The standing joke for well over a decade in Toronto was you could figure out with a sack over your head when you left the 401 in Ontario crossing onto the 20 in Quebec. The 401 was a smooth ride, the 20 went thumpety-thumpety-thump! Around 2000, I think somebody at the Ministère de Transport du Québec heard the joke, but it seems old habits are starting to return. I'll learn in a month when I come into Montreal for the first time in almost a year.

    Then again, the McLean's article seems to manifest here again. Hasn't there been a chronic problem with building and road materials in Quebec what with shady characters being involved in the materials distribution chain?

    I imagine all concrete in Quebec is from Lafarge and not St. Lawrence. I recall decades ago in Aylmer, QC, now part of the amalgamated Gatineau no less, once having to break up a freshly made sidewalk because the materials came from the Ontario side of the Ottawa River and had to be redone with Quebec materials. What f--kin'-eh lunacy! Of course, construction workers on the Ontario side of the Ottawa River couldn't even THINK of applying for construction work on the opposite shore while not the same for Quebec workers.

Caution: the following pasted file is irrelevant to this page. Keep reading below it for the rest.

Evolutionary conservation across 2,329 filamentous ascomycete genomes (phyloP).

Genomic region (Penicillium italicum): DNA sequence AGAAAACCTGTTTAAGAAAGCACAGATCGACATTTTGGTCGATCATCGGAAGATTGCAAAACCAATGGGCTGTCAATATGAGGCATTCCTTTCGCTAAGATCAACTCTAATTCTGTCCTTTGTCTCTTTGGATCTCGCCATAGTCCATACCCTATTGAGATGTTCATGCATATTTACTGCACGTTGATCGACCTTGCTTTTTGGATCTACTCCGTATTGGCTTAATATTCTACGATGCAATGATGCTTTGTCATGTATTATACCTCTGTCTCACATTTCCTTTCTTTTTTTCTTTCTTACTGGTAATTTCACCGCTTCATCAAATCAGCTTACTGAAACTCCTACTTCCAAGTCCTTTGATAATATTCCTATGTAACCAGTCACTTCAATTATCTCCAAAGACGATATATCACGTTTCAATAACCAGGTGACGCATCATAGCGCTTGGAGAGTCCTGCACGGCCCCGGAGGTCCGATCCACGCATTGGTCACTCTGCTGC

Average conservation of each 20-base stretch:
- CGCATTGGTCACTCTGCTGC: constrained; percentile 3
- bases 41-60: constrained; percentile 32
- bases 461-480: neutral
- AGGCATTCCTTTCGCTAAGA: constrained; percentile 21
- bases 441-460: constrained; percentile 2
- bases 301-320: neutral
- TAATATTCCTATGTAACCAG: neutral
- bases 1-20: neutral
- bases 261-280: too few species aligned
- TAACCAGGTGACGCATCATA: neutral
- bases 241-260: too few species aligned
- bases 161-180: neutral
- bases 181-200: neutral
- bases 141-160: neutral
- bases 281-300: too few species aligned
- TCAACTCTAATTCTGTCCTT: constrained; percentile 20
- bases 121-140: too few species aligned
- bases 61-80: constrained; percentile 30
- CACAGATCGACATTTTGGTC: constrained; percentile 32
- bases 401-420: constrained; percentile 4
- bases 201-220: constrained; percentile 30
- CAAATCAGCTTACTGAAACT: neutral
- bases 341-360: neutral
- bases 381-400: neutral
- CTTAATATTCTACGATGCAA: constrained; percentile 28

I also notice how in a crew of a half dozen workers, five seem to be spectators while one works, and I'm sure the spectators all live in huge homes, own expensive vehicles and take fancy vacations those last two weeks of July and at another time as well every year. The biggest something-for-nothings on the planet besides retired politicians and IOC members! Small wonder Montreal municipal taxes, coupled with Quebec taxes are confiscatory, having to pay your society of something-for-nothings.

    So...who's to blame? Could it be the politicians and mobsters who have each other's hands in each other's pockets? Can it have to do with 1 in 7 Quebeckers who depend on a welfare cheque to live? Can it be the extremes in the weather between the short hot summers and the long, cold winters? YOU decide!